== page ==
Neonicotinoids restrictions enacted in Ontario have beekeepers in Canada rejoicing, and their peers in others regions and nations hopeful for similar legislation. The Ontarioneonicotinoids restrictions state that the chemical pesticides popular with biotech giants like Monsanto will be restricted by 80 percent by 2017.
A 2014 Harvard study states that neonicotinoids – the dominant ingredient found in many popular insecticides which treat much of the corn in the U.S. — are to blame for honeybee colony collapse disorder. Honeybees provide pollination for 70 percent of the food we grow to eat. Bees don’t pollinate corn, but the pollen drifts elsewhere, where it makes contact with bees.
The Harvard honeybee study was published in the Bulletin of Insectology. The university scientists studied 18 honeybee colonies in Massachusetts for about one year, and reviewed how even low doses of two types of neonicotinoids — clothianidin and imidacloprid — impacted healthy honeybee hives over the winter. They placed the hives in three locations, and at each spot gave four hives high fructose corn syrup laced with neonicotinoids and left two hives untouched. The result: Half the hives that came into contact with the insecticide suffered colony collapse disorder. And the bees that were left were not doing great.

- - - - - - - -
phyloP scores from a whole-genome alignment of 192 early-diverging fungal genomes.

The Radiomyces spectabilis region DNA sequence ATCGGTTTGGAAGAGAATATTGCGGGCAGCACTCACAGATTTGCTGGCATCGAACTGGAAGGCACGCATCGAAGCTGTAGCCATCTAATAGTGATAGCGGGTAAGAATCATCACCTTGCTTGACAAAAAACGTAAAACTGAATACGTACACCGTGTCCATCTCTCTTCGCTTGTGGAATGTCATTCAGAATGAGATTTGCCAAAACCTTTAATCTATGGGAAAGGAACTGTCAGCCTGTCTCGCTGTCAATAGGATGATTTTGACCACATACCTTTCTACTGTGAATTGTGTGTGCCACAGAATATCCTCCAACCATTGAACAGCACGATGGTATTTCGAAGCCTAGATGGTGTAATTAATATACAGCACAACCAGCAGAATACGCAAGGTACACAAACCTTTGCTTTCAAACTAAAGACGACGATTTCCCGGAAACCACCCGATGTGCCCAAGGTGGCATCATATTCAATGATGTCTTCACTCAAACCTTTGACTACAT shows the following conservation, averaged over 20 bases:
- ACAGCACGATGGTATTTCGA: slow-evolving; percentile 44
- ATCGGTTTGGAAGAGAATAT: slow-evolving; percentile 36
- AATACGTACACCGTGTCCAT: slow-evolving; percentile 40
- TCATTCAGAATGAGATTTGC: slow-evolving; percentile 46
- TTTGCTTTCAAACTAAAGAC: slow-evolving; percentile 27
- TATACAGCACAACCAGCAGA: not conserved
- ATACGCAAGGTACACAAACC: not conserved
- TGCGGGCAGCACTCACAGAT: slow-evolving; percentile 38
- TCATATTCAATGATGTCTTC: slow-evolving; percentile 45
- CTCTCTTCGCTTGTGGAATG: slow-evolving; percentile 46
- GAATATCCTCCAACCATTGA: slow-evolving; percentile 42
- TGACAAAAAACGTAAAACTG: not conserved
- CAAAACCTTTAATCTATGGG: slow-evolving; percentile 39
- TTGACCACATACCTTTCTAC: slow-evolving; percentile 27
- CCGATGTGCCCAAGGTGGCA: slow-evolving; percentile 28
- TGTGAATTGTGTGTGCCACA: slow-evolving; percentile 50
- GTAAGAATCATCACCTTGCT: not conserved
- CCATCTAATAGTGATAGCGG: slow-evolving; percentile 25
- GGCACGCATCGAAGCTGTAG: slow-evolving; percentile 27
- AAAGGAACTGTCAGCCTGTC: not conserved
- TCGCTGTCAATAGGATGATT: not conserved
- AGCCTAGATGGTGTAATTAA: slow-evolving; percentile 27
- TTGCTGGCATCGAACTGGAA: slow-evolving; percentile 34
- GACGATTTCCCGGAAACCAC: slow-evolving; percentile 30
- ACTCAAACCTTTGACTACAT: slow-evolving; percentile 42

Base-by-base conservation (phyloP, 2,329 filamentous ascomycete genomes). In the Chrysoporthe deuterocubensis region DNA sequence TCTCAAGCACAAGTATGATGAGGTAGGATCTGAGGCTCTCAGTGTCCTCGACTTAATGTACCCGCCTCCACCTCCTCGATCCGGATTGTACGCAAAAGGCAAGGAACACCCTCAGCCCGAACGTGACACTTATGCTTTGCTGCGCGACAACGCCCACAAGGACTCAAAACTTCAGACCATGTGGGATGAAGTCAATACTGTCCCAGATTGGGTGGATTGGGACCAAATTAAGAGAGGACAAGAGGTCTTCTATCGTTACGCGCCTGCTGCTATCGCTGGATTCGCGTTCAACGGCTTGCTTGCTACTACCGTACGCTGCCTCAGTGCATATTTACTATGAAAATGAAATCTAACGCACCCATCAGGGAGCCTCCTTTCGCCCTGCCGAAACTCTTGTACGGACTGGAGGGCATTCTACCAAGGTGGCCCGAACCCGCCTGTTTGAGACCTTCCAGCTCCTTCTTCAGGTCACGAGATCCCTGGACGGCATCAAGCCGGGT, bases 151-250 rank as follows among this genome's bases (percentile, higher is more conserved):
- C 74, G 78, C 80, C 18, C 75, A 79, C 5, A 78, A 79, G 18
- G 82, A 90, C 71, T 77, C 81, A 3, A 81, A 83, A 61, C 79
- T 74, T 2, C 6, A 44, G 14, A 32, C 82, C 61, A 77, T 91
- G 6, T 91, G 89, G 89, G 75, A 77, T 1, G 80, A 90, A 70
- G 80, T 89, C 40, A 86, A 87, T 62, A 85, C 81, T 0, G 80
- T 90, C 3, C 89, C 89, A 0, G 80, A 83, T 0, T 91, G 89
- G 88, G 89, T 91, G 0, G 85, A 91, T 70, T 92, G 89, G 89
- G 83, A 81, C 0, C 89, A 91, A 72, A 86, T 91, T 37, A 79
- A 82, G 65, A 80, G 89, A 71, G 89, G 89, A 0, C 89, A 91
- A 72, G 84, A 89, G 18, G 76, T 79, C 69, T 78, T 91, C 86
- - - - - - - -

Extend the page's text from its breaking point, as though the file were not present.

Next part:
While some are focussing on the impact of neo-nics on bees, University of Guelph researchers are making progress against another pollinator disease.Professor Rob Merrill says American Foulbrood disease is the most widespread and destructive of bee brood diseases.His team has found a toxin released by the pathogen that causes the disease and developed a lead-based inhibitor to work against it.Professor Merrill says their idea is to disarm the bacteria, without killing it.They feel that way the bacteria won’t feel the pressure to mutate.
I [and pretty much all entomologists on earth] have been getting a lot of questions about the honey bees. “Are they in trouble?” “Why are they disappearing?” “How can I help?” Questions are fine, but what annoys me is when I get answers. “It’s obviously GMO’s!” “We must ban neonicotinoids!” “How do we stop the corporations that are killing bees?” Ugh. The problem is that journalism…